When the San Diego wildfires burned in 2003 I was traveling in Mexico. I remember waking up at a hostel, going downstairs to the free breakfast with my dog-eared copy of Rilke's "Duino Elegies" in hand. There was a new batch of guests at the hostel, we introduced ourselves, idle chit-chat and talked about where we were from. When I mentioned San Diego someone said "Is your family okay?" I thought it was an exceptionally odd question and said I was sure they were. It was then I first heard my city was burning. I ran out to buy a phone card and find a pay phone to call home. My parents assured me they were fine, though several relatives had evacuated and were staying at their house. The fires didn't cross my mind again until I passed a bar that had a television showing the fires. But still, it was a distant thing, an impossibility.
In 2007 when the wildfires started I was hanging with my friend S. She and I were sprawled out on my small blue sofa, spraying cold water into a fan to try to keep cool. The Santa Ana winds were blowing hard. We were watching news of a wildfire burning in East County but weren't concerned. We fell asleep in front of the sofa and I eventually got up and went to bed, leaving S on the sofa. At 5 in the morning my phone rang. It was my dad, telling me the fires were worse and I wasn't to leave my house, the mayor had essentially shut down the city. S and I watched the television all day. Outside ashes fell like snow and the air smelled of burning garbage, a smell that reminded me of Mexico. Later that day we received a call a friend had lost her home. Still, it was distant.
Tuesday a few days ago I was at work in North County. I was standing by the back of my truck, trying to mix together reds and blues to achieve a wine grape purple for cellar door I was painting. It was hot, stupid hot and windy. Crazy how our bodies respond. My body knew there was a fire burning before I even registered the smell. A blitz of adrenaline spiked through me and I broke out into a cold sweat and my nose automatically started sniffing. Fire. Smoke. The acrid smell of plants burning, the wind carrying a few scant ashes. I immediately threw my paints back into the truck and ran up a hill to see where the fires were. I saw smoke billowing in the east, a white-gray cloud rising. I called B, who said there were no fires on the news. I searched twitter and saw a wildfire was burning six miles east of me. Too close. Way too close.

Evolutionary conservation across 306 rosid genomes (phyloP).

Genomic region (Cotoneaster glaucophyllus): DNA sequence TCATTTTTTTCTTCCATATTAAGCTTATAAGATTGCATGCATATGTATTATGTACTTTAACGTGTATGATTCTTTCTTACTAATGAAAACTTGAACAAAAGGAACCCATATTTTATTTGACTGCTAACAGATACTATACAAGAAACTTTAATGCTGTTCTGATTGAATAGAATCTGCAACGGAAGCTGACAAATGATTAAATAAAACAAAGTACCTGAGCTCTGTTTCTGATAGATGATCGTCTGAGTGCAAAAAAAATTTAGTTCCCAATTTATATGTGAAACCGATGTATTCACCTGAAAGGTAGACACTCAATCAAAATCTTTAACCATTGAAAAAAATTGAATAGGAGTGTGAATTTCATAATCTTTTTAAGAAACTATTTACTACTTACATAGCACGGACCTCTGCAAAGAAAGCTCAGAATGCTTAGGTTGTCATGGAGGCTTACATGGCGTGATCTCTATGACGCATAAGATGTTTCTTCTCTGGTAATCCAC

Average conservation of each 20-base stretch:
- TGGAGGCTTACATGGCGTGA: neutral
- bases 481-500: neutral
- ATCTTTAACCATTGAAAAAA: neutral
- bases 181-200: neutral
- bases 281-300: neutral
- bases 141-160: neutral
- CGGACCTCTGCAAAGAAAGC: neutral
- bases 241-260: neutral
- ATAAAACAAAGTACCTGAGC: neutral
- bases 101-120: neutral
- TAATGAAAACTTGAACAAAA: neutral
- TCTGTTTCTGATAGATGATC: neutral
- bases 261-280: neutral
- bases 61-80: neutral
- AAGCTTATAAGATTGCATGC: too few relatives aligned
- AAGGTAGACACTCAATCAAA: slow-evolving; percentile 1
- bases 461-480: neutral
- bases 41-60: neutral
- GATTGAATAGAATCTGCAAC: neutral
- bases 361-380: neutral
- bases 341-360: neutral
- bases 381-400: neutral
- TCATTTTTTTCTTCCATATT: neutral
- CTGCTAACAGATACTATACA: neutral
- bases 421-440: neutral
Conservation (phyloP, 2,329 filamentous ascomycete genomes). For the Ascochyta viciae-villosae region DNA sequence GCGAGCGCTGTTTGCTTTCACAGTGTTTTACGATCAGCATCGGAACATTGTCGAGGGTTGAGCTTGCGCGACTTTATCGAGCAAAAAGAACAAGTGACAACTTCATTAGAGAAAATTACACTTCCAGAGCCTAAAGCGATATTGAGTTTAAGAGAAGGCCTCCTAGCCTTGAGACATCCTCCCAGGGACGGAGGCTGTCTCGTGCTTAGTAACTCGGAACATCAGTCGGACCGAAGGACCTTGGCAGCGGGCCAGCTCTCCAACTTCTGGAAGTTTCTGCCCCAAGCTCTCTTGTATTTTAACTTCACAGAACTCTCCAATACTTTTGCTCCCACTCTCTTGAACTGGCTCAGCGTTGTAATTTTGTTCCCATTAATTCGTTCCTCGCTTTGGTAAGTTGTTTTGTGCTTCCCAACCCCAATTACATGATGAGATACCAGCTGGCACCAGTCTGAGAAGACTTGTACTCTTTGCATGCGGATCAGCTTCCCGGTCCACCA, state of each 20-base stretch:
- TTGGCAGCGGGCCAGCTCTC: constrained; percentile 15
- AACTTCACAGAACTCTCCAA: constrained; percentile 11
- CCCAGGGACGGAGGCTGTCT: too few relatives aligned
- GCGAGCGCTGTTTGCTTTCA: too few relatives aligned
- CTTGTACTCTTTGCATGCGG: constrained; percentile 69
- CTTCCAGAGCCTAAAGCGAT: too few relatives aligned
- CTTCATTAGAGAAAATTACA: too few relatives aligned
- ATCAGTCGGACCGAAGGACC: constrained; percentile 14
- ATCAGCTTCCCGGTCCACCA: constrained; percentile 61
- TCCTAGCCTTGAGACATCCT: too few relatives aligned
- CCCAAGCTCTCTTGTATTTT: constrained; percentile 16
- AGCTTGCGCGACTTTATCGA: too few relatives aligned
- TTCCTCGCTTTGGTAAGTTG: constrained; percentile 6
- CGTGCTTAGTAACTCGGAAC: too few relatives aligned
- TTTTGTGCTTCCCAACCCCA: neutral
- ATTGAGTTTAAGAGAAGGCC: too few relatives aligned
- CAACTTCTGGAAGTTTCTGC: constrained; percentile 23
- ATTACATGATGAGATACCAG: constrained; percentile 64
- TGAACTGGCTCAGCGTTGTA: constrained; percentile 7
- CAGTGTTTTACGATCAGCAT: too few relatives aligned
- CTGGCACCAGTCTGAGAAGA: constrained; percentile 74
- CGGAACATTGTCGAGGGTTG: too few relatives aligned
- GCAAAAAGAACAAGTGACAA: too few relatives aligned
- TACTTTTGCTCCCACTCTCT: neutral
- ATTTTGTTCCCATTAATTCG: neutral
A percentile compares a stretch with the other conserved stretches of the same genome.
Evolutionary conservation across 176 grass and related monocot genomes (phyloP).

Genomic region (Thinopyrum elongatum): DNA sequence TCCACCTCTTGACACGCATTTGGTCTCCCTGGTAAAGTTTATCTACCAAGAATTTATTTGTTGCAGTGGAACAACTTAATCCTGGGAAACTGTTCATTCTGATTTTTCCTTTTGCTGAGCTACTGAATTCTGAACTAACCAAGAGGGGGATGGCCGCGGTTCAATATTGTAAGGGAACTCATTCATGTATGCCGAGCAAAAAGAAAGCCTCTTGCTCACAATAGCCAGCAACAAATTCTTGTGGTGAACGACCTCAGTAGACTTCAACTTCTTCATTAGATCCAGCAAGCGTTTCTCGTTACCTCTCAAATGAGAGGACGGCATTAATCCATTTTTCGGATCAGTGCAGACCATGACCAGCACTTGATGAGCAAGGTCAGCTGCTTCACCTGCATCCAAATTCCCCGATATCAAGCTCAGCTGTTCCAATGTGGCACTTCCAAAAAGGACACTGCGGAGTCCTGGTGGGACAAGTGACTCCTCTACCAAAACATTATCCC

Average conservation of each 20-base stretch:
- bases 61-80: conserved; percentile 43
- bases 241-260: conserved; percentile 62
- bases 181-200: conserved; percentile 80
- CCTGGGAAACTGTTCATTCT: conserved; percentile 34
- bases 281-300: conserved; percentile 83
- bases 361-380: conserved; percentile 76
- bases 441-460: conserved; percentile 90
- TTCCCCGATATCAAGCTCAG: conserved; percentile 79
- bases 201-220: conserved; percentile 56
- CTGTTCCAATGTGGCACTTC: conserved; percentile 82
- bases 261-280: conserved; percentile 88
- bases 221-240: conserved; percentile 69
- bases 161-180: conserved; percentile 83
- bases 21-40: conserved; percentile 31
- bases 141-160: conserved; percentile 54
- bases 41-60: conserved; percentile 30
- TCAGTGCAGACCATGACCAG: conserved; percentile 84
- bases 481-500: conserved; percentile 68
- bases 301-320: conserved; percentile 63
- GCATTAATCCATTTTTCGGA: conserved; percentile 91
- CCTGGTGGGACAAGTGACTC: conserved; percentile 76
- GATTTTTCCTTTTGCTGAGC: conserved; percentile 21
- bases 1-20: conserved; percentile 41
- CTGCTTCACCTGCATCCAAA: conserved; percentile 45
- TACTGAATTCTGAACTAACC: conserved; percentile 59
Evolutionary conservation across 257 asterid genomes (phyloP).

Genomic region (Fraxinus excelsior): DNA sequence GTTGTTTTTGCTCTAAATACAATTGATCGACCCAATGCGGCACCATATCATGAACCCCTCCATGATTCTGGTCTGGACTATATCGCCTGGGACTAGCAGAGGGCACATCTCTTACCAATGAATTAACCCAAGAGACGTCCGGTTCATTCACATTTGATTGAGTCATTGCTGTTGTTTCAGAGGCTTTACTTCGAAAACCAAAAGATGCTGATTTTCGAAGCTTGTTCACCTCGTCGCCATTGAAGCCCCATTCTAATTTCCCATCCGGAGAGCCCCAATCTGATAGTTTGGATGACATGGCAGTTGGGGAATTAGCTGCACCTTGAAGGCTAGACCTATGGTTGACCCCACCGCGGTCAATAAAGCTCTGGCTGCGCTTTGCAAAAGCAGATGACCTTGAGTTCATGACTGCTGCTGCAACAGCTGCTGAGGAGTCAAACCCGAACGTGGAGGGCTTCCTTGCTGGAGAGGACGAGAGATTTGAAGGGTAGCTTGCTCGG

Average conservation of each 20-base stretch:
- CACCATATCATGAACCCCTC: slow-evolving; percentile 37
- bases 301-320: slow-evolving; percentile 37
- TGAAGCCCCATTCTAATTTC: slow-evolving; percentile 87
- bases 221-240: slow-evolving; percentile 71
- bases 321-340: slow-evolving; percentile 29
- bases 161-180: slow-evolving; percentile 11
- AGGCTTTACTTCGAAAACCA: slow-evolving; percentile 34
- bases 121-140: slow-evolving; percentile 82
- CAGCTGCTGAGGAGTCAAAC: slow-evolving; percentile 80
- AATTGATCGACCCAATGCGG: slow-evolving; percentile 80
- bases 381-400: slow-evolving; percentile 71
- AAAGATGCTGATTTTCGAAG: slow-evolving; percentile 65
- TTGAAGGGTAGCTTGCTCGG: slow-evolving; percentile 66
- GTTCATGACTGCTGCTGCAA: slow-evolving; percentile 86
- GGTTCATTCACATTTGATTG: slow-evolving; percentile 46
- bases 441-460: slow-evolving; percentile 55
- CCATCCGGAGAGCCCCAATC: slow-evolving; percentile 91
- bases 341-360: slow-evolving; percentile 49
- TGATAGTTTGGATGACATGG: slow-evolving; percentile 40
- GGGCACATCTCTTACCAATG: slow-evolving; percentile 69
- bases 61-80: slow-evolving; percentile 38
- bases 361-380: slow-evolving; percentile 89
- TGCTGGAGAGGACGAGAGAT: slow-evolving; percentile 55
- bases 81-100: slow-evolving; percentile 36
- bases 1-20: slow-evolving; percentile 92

I went to the backyard of the house where I was working and there, gathered in a line by the fence, all the Mexican workers--landscapers, painters, stone masons--were staring at the smoke rising. A few were on the phone, their employers calling to ask them to go get animals, rescue housekeepers without cars, or to stay behind to hose down the dried hills abutting their homes. Later, while watching the news footage, there were shots from helicopters circling over the multi-million dollar homes. In the shots I could see landscapers with hoses, doing as they'd been asked, hosing down yards and roofs of homes that weren't their homes. It ached in me, these men in the line of fire, vulnerable but eager to do the work of community for a community that doesn't see them as a part of it. Even the coyotes and deer and snakes fled. The men stayed.